Social Anxiety Support Forum banner

1 - 8 of 8 Posts

·
Registered
Joined
·
10,478 Posts
Discussion Starter · #1 ·
A client of mine wants to sell her computer. I have been backing up her files, and cleaning it out. I noticed here name is on the register to in my computer properties. I was wondering how to change her name? This is HIPPA privacy issue. I can't sell this computer with her name on it. I was told to change it in the registry, but all it lists is the stupid OEM number. I hope I can change this without reinstalling Windows XP. Please help.
 

·
Registered
Joined
·
10,478 Posts
Discussion Starter · #3 ·
theysee said:
you should 'low level format' (sometimes called "zero fill") the hard drive & then reinstall windows before selling the computer. there are free programs available such as Darik's Boot and Nuke or a utilility from the hard drive manufacturer. (also free)

just deleting the files does not remove them from the hard drive, nor does a regular reformat & reinstall of the OS, it only removes the files from the hard drive directory the actual data is still there. anyone who has the inclination can recover the files that were "deleted" in this manner.

low level formating is the only way to be sure the drive is wiped of all personal information.
There wasn't anything confidential on it. She just had music and some pitures. She only had the machine for 2 monthes. The only thing is I have to remove her name from the register to. I just found out I can go into the registry and change it. Thanks for your help anyway. :thanks
 

·
Registered
Joined
·
1,144 Posts
theysee said:
low level formating is the only way to be sure the drive is wiped of all personal information.
Sorry, no. Magnetic traces still remain and all the data can be recovered with the right tools. The only way to secure-wipe a hard drive is to open it up and use sandpaper on each of the platters.

copper said:
I can go into the registry and change it.
I was about to suggest that :)

-Ryan
 

·
Registered
Joined
·
10,478 Posts
Discussion Starter · #5 ·
Kardax said:
theysee said:
low level formating is the only way to be sure the drive is wiped of all personal information.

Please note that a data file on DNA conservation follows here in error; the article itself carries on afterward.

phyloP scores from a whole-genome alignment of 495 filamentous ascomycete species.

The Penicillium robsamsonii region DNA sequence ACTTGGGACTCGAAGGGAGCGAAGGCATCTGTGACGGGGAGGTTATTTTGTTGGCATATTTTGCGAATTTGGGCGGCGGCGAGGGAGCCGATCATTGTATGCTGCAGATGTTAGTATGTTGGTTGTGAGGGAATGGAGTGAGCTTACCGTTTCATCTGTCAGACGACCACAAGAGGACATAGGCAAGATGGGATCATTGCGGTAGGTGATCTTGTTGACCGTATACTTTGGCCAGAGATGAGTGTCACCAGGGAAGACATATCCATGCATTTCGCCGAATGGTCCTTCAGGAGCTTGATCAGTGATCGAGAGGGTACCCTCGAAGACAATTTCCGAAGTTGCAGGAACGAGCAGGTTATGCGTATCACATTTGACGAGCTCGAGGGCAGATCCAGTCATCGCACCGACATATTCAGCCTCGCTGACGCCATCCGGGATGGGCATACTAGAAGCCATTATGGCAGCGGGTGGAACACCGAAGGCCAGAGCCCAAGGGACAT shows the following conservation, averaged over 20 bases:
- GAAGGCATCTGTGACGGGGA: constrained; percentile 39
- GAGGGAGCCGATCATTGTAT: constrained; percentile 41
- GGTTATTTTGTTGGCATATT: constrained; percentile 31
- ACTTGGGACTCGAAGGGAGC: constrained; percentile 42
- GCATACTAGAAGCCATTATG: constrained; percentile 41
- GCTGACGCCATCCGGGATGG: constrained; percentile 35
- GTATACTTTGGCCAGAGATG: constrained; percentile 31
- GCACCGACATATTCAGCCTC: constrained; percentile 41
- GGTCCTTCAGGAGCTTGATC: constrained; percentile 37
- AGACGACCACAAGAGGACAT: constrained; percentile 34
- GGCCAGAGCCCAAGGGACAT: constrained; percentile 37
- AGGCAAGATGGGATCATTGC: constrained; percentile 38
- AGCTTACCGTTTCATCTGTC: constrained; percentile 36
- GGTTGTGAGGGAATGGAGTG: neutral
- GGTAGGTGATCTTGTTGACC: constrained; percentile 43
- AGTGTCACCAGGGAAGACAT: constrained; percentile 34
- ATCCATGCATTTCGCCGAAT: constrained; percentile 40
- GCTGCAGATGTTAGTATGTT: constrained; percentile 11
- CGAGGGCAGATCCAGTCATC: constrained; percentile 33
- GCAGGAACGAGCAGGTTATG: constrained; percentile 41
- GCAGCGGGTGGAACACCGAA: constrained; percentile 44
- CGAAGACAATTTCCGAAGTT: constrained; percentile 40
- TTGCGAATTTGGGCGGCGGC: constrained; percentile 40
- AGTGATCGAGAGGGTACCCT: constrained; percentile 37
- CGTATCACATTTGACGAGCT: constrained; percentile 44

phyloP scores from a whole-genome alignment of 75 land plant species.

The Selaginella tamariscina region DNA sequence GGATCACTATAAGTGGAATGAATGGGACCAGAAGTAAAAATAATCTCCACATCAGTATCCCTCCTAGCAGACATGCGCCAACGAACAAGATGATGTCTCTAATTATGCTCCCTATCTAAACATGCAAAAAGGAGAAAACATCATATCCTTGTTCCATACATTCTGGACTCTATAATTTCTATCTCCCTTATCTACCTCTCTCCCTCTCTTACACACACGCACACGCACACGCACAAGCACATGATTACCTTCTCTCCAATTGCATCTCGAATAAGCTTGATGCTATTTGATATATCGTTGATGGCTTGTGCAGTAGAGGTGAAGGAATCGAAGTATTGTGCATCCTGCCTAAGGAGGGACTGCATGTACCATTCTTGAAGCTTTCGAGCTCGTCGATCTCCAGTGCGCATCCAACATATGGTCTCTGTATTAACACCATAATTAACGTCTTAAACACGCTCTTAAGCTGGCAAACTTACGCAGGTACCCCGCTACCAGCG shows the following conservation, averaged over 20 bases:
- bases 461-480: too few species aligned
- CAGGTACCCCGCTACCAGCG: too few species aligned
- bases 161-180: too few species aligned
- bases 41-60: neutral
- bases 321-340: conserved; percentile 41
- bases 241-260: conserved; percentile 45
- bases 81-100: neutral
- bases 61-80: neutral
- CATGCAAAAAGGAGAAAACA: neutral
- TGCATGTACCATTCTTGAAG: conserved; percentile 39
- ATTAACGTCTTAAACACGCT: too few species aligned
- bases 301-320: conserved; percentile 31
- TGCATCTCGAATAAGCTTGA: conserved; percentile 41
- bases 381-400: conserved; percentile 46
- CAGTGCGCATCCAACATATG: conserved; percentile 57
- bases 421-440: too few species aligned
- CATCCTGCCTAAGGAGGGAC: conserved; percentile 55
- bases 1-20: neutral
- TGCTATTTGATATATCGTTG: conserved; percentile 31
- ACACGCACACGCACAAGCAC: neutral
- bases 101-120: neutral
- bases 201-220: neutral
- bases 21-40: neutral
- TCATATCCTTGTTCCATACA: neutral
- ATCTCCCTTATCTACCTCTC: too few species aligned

Sorry, no. Magnetic traces still remain and all the data can be recovered with the right tools. The only way to secure-wipe a hard drive is to open it up and use sandpaper on each of the platters.

copper said:
I can go into the registry and change it.
I was about to suggest that :)

-Ryan
The two people that are interested in buying it can barely turn on a computer. I don't think they are sophisicated enough to do this. :lol
 

·
Comfortably Numb
Joined
·
347 Posts
A program called "Tweak-XP Pro" has an option for this. The spot to change this is on "Windows Tweaks" -> "Windows Tweaks I" -> "Miscelleanous Tweaks" Then on the bottom is called "Windows User Information". If you have trouble locating the software drop me a PM and i'll get you a link for it. I can also explain how to change it in the registry but this is a much safer way of doing it.

Decided to include a link to change it via the registry. http://support.microsoft.com/default.as ... US;Q310441
 

·
Comfortably Numb
Joined
·
347 Posts
Off subject but there is ways to destroy all evidence from a hard drive without destroying the drive. Usually forensics will tell you recovery is generally possible. While this is true, it all depends on various factors. The easiest way to understand it is to take a look at what happens when you delete a file. After you delete a file the PC basically tells itself it can overwrite any information where the file you deleted is stored. So technically speaking, the file never gets deleted it just gets a note stating "safe to overwrite". When a forensic analysis is done on a hard drive it basically rebuilds the file from deleted sectors. For instance, a computer forensics lab will usually be able to restore only a percentage of a file. This is because part of the sectors may have been overwritten by other data. In order to safely delete a file with no chances of recovery one would delete the file and overwrite junk data in each sector the file used. Once this happens, not even the world’s best computer forensics lab could restore the file.

There are "file shredders" available on the market that do just this. The best write data 5-10 times on the sectors where the data is stored. This is a flawless way at destroying a file. The DoD, FBI and CIA all use this technique to assure the file is indeed gone. Destroying all data on a hard drive using this method can take hours.
 
1 - 8 of 8 Posts
Top